Since my last posting regarding passions and fields of study worth pursuing, I did some more thinking. This brought up the question, “is it even worth it to study further?”

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This bothered me quite a bit and so I decided to do some research.

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I made a list of  twenty people whom I know and who have finished some or other level of university training. Some have Bachelor Degrees and/or have Masters Degrees, and others have Doctorates. I decided to have a little chat with each one, and here is what I discovered:

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1. All agreed that they regret the personal time they lost whilst studying. Such as missing out on family events, not being there for loved ones, not having any time for themselves, missing out on their children’s lives, et cetera et cetera. The list goes on and on. When I asked them if they think it was all worthwhile in the end, they all said they were not sure because they can never get that time back, even though they have their degrees now.
2. Most agreed that the modules/subjects they studied have not been of any value in their professions. Now this is something I have experienced as well with education studies. Most of the modules I completed were of no use to me during my relief teaching or practical teaching periods and had absolutely nothing to do with how a real school or classroom functions. Even the methods we were taught to use when doing lesson plans, assessments and curriculum planning were not in use in any of the schools I had been to.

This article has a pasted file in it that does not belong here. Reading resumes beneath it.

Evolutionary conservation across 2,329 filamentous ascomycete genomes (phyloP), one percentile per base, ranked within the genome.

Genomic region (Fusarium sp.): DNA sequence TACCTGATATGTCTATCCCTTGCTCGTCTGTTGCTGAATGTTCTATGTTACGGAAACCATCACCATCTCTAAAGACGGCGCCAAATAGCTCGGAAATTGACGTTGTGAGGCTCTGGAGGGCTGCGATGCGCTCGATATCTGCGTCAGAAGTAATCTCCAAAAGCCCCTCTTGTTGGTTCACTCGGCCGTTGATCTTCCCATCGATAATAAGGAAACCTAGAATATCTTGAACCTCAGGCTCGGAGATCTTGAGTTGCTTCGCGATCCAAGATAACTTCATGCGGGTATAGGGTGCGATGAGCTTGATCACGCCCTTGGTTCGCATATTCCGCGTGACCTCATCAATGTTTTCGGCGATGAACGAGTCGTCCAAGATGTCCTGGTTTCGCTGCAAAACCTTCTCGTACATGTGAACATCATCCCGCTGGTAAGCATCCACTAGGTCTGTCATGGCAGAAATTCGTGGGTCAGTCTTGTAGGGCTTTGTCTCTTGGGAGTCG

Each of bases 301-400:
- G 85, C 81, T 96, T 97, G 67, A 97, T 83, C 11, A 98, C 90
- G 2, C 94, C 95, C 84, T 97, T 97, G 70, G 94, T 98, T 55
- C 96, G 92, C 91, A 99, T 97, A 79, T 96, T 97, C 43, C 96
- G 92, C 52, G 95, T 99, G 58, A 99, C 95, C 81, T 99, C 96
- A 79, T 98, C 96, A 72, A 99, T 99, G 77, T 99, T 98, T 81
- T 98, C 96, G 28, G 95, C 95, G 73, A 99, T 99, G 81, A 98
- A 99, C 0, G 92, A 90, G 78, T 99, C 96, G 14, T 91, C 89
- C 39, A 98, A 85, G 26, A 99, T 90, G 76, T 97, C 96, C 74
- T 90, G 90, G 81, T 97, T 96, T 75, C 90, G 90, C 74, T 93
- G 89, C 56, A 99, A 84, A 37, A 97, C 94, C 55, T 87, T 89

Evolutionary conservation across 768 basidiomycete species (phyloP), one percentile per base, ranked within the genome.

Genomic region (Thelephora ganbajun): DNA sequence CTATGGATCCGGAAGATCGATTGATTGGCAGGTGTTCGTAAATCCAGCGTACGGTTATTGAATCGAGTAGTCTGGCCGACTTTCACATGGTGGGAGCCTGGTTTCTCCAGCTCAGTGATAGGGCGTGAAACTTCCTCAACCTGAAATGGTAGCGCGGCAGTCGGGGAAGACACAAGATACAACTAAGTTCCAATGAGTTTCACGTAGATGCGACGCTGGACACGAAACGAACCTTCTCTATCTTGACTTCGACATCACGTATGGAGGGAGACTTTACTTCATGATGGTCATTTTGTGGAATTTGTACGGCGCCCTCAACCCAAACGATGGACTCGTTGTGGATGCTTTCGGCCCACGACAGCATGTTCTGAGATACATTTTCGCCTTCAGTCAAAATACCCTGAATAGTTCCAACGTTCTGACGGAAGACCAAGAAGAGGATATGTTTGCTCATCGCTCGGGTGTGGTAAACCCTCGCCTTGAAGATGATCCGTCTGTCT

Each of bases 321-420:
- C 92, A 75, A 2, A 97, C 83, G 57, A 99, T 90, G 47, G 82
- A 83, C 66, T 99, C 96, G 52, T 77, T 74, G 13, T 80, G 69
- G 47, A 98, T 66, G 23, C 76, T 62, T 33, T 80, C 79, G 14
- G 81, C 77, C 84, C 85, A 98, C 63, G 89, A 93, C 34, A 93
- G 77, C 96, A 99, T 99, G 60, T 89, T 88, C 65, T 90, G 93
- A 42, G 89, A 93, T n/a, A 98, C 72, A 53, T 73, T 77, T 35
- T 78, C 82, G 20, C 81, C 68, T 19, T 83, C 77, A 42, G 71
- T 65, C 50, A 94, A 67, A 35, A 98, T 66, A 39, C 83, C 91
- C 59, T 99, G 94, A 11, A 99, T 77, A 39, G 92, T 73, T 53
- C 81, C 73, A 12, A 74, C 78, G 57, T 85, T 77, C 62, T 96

3. Fourteen agreed that the salary they are currently receiving was/is not worth the amount their studies cost them in the end. It is interesting to note that eighteen of the twenty admitted that they are still paying off their studies.

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Okay, so far it would seem like studying is not worthwhile, however when I asked all twenty people what they think the benefits of their studies are/were, I got the following answers:

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1. All mentioned the joy they felt when they finally completed their studies and got to graduate. They likened this feeling to having a child or getting married.